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With the Supreme Court of Canada’s (SCC) recent decision that Canada’s Impact Assessment Act (the IAA) is unconstitutional in part, it is unclear what types of “effects” on Indigenous Peoples – according to the IAA’s definition of “effects within federal jurisdiction” – will be sufficient to ground a federal decision. It is likely that the effect will need to have a non-trivial impact to be valid. This was a key point emphasized during the October Indigenous Law Insights webinar, presented by Sander Duncanson, partner and Co-Chair, Regulatory, Indigenous and Environmental.
The SCC ruled that the definition of effects as “any change” to the health, social or economic conditions of Indigenous Peoples is too broad. The impact would have to be on an entire First Nations reserve, for example. Parliament is likely to amend or reform the IAA following the SCC’s decision.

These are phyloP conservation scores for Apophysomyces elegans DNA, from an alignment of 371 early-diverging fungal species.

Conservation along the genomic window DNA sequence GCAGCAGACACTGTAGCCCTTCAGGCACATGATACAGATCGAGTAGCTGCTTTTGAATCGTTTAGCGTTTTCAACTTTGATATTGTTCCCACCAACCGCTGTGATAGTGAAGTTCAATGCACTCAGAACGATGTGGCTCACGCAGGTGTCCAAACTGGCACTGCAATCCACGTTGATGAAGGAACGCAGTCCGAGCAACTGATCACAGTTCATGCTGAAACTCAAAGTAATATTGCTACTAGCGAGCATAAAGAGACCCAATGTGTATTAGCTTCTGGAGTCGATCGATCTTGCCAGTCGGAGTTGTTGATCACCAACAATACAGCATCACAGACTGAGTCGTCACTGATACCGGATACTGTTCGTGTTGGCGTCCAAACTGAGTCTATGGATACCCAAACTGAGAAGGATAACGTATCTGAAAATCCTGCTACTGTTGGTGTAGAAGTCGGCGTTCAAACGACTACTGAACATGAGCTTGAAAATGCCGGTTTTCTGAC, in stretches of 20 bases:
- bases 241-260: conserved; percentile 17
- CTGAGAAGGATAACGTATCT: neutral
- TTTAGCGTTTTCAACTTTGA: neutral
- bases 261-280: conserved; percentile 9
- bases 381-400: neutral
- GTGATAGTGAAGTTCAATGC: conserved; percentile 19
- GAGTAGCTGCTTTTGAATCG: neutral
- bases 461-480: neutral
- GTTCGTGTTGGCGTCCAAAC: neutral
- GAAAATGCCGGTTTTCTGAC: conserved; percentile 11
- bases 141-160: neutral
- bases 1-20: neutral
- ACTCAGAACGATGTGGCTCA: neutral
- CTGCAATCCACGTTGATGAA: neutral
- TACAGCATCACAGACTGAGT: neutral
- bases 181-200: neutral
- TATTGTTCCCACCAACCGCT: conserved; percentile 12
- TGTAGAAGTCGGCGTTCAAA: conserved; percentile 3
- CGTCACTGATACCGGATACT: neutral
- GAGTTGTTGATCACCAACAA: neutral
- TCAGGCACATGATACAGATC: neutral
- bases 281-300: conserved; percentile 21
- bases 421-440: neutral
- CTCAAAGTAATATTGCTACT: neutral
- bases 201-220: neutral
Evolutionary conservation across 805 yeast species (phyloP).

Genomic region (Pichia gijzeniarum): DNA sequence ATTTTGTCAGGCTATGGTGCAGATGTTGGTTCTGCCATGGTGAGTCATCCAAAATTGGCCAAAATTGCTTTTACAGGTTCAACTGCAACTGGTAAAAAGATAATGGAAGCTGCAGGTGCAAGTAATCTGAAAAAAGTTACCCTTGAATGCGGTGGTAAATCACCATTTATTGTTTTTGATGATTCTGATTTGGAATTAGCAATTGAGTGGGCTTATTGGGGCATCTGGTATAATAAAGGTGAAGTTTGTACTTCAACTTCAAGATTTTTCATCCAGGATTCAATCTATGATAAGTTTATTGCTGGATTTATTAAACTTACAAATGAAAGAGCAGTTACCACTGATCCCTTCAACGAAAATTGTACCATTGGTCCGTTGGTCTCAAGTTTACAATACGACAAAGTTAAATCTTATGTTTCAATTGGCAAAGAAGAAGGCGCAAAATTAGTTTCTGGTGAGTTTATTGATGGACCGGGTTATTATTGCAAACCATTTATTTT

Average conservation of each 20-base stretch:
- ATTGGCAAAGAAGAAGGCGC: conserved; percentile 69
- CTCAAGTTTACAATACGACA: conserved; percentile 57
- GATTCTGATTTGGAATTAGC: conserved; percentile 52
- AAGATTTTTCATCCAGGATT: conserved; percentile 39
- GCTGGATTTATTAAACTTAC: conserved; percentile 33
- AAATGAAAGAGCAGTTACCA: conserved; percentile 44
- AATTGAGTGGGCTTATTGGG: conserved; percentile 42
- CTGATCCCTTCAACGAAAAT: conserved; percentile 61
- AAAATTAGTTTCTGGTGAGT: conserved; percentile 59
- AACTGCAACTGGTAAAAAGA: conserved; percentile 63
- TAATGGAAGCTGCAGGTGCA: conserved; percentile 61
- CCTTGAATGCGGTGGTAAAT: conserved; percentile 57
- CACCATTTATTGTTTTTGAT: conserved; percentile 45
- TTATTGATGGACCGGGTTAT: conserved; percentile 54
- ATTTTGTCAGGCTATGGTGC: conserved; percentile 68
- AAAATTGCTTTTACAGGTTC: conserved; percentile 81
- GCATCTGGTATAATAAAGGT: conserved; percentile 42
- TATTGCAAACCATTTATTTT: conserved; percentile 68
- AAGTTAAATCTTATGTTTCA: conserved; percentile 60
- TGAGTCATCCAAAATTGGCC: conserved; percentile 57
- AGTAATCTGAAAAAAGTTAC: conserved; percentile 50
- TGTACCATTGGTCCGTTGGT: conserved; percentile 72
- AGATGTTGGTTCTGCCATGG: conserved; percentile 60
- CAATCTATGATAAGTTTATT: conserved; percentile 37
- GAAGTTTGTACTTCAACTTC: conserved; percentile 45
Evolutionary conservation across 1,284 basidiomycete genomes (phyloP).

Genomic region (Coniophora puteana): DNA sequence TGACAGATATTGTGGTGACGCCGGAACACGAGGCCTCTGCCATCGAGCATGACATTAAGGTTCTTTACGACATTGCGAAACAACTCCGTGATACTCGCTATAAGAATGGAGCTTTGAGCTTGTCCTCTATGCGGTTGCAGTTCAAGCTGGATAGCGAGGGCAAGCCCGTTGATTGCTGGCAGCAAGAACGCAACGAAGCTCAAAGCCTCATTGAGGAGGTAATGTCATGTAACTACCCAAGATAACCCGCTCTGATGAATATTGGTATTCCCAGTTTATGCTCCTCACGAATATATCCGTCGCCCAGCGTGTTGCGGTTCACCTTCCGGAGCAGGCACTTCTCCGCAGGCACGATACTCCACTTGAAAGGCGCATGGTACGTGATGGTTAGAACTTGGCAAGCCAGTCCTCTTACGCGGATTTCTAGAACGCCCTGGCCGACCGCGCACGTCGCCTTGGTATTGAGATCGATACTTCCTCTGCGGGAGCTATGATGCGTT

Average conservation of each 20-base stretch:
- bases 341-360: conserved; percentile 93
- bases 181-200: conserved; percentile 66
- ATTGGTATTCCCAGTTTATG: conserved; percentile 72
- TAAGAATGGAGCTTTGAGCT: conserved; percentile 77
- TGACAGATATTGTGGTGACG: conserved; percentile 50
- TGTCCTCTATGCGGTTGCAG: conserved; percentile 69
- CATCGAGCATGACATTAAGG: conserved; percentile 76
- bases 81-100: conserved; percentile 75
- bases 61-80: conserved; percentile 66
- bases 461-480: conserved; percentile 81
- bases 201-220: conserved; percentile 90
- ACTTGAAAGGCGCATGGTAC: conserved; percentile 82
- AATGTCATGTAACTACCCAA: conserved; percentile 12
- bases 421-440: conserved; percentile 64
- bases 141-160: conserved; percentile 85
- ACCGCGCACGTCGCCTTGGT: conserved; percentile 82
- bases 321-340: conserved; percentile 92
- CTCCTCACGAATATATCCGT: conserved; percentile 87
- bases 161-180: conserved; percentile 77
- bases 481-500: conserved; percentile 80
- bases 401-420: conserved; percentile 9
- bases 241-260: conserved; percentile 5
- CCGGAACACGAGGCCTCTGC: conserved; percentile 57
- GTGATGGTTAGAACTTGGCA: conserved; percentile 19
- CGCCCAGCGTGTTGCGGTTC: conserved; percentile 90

Sander also discussed the recent Supreme Court of British Columbia (the Court) decision regarding the Gitxaala v. British Columbia (Chief Gold Commissioner) case. The Court ruled that the province had a duty to consult Indigenous groups when registering mineral claims under the Mineral Tenure Act. The case is the first to consider the effects of the province’s Declaration of the Rights of Indigenous Peoples Act (DRIPA), with the Court confirming that DRIPA and the United Nations Declaration on the Rights of Indigenous Peoples should be used as interpretive aids and do not create justiciable rights.
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